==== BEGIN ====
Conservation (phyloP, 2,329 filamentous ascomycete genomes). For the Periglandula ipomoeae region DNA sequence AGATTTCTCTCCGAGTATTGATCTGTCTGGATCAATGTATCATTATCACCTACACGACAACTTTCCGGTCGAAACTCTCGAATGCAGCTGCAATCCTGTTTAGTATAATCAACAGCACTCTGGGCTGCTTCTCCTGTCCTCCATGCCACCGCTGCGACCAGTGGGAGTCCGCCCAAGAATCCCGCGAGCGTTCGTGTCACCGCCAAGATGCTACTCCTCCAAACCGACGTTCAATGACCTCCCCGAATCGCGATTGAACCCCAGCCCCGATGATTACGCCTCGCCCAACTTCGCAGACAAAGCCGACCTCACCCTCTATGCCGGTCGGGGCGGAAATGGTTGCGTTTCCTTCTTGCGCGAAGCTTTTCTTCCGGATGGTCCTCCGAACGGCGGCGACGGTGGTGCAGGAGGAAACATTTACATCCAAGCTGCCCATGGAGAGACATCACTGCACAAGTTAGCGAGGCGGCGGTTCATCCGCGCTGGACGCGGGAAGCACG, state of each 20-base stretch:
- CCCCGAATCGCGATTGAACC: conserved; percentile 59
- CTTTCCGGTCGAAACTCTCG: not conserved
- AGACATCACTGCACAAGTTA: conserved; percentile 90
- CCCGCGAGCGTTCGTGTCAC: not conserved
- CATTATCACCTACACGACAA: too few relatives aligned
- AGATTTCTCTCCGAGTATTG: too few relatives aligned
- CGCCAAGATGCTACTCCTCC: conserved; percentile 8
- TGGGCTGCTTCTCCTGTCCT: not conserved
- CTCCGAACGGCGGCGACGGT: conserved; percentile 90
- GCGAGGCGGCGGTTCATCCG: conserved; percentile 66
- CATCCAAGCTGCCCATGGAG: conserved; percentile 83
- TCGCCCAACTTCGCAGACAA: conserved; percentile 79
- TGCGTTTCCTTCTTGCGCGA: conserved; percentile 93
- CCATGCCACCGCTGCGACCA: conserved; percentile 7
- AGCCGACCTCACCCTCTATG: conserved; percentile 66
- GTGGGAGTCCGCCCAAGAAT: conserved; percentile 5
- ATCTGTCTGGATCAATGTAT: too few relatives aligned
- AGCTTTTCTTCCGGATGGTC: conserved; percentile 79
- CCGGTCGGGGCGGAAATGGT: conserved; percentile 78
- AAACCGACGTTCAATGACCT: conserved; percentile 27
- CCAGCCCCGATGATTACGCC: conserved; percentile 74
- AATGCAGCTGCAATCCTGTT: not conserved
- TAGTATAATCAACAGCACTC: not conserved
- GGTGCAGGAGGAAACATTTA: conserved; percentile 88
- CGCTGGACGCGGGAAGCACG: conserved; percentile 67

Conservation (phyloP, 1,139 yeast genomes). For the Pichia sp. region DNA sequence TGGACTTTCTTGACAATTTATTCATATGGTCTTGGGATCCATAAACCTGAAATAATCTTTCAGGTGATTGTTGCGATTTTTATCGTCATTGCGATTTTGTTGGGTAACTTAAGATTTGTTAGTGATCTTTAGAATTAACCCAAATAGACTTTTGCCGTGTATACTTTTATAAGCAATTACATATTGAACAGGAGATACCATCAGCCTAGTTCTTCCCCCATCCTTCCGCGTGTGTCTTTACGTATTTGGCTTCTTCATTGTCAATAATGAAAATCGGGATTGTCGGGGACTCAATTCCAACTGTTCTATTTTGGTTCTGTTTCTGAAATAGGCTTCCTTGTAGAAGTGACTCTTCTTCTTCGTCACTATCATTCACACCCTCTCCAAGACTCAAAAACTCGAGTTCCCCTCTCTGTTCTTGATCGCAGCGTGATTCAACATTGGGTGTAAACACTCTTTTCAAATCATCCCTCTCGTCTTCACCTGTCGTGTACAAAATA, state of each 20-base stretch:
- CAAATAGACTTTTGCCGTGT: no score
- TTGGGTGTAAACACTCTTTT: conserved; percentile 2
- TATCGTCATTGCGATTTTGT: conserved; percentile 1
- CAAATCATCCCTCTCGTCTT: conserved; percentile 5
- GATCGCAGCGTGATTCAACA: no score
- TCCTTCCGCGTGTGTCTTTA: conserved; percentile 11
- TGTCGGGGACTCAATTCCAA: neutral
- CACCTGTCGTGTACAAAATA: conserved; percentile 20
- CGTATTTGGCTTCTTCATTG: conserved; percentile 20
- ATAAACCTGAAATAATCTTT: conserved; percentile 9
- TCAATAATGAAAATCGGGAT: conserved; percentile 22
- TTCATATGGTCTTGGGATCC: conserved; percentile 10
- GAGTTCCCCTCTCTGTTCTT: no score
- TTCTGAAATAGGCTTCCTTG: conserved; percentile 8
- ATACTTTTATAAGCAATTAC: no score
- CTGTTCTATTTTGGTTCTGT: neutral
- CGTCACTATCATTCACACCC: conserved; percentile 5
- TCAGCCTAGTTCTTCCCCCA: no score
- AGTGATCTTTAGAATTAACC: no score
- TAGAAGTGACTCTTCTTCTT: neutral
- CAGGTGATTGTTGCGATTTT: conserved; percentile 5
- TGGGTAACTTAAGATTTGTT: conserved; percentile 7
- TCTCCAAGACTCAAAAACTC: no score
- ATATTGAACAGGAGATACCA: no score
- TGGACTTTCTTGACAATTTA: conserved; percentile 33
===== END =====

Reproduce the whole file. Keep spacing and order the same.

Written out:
Conservation (phyloP, 2,329 filamentous ascomycete genomes). For the Periglandula ipomoeae region DNA sequence AGATTTCTCTCCGAGTATTGATCTGTCTGGATCAATGTATCATTATCACCTACACGACAACTTTCCGGTCGAAACTCTCGAATGCAGCTGCAATCCTGTTTAGTATAATCAACAGCACTCTGGGCTGCTTCTCCTGTCCTCCATGCCACCGCTGCGACCAGTGGGAGTCCGCCCAAGAATCCCGCGAGCGTTCGTGTCACCGCCAAGATGCTACTCCTCCAAACCGACGTTCAATGACCTCCCCGAATCGCGATTGAACCCCAGCCCCGATGATTACGCCTCGCCCAACTTCGCAGACAAAGCCGACCTCACCCTCTATGCCGGTCGGGGCGGAAATGGTTGCGTTTCCTTCTTGCGCGAAGCTTTTCTTCCGGATGGTCCTCCGAACGGCGGCGACGGTGGTGCAGGAGGAAACATTTACATCCAAGCTGCCCATGGAGAGACATCACTGCACAAGTTAGCGAGGCGGCGGTTCATCCGCGCTGGACGCGGGAAGCACG, state of each 20-base stretch:
- CCCCGAATCGCGATTGAACC: conserved; percentile 59
- CTTTCCGGTCGAAACTCTCG: not conserved
- AGACATCACTGCACAAGTTA: conserved; percentile 90
- CCCGCGAGCGTTCGTGTCAC: not conserved
- CATTATCACCTACACGACAA: too few relatives aligned
- AGATTTCTCTCCGAGTATTG: too few relatives aligned
- CGCCAAGATGCTACTCCTCC: conserved; percentile 8
- TGGGCTGCTTCTCCTGTCCT: not conserved
- CTCCGAACGGCGGCGACGGT: conserved; percentile 90
- GCGAGGCGGCGGTTCATCCG: conserved; percentile 66
- CATCCAAGCTGCCCATGGAG: conserved; percentile 83
- TCGCCCAACTTCGCAGACAA: conserved; percentile 79
- TGCGTTTCCTTCTTGCGCGA: conserved; percentile 93
- CCATGCCACCGCTGCGACCA: conserved; percentile 7
- AGCCGACCTCACCCTCTATG: conserved; percentile 66
- GTGGGAGTCCGCCCAAGAAT: conserved; percentile 5
- ATCTGTCTGGATCAATGTAT: too few relatives aligned
- AGCTTTTCTTCCGGATGGTC: conserved; percentile 79
- CCGGTCGGGGCGGAAATGGT: conserved; percentile 78
- AAACCGACGTTCAATGACCT: conserved; percentile 27
- CCAGCCCCGATGATTACGCC: conserved; percentile 74
- AATGCAGCTGCAATCCTGTT: not conserved
- TAGTATAATCAACAGCACTC: not conserved
- GGTGCAGGAGGAAACATTTA: conserved; percentile 88
- CGCTGGACGCGGGAAGCACG: conserved; percentile 67

Conservation (phyloP, 1,139 yeast genomes). For the Pichia sp. region DNA sequence TGGACTTTCTTGACAATTTATTCATATGGTCTTGGGATCCATAAACCTGAAATAATCTTTCAGGTGATTGTTGCGATTTTTATCGTCATTGCGATTTTGTTGGGTAACTTAAGATTTGTTAGTGATCTTTAGAATTAACCCAAATAGACTTTTGCCGTGTATACTTTTATAAGCAATTACATATTGAACAGGAGATACCATCAGCCTAGTTCTTCCCCCATCCTTCCGCGTGTGTCTTTACGTATTTGGCTTCTTCATTGTCAATAATGAAAATCGGGATTGTCGGGGACTCAATTCCAACTGTTCTATTTTGGTTCTGTTTCTGAAATAGGCTTCCTTGTAGAAGTGACTCTTCTTCTTCGTCACTATCATTCACACCCTCTCCAAGACTCAAAAACTCGAGTTCCCCTCTCTGTTCTTGATCGCAGCGTGATTCAACATTGGGTGTAAACACTCTTTTCAAATCATCCCTCTCGTCTTCACCTGTCGTGTACAAAATA, state of each 20-base stretch:
- CAAATAGACTTTTGCCGTGT: no score
- TTGGGTGTAAACACTCTTTT: conserved; percentile 2
- TATCGTCATTGCGATTTTGT: conserved; percentile 1
- CAAATCATCCCTCTCGTCTT: conserved; percentile 5
- GATCGCAGCGTGATTCAACA: no score
- TCCTTCCGCGTGTGTCTTTA: conserved; percentile 11
- TGTCGGGGACTCAATTCCAA: neutral
- CACCTGTCGTGTACAAAATA: conserved; percentile 20
- CGTATTTGGCTTCTTCATTG: conserved; percentile 20
- ATAAACCTGAAATAATCTTT: conserved; percentile 9
- TCAATAATGAAAATCGGGAT: conserved; percentile 22
- TTCATATGGTCTTGGGATCC: conserved; percentile 10
- GAGTTCCCCTCTCTGTTCTT: no score
- TTCTGAAATAGGCTTCCTTG: conserved; percentile 8
- ATACTTTTATAAGCAATTAC: no score
- CTGTTCTATTTTGGTTCTGT: neutral
- CGTCACTATCATTCACACCC: conserved; percentile 5
- TCAGCCTAGTTCTTCCCCCA: no score
- AGTGATCTTTAGAATTAACC: no score
- TAGAAGTGACTCTTCTTCTT: neutral
- CAGGTGATTGTTGCGATTTT: conserved; percentile 5
- TGGGTAACTTAAGATTTGTT: conserved; percentile 7
- TCTCCAAGACTCAAAAACTC: no score
- ATATTGAACAGGAGATACCA: no score
- TGGACTTTCTTGACAATTTA: conserved; percentile 33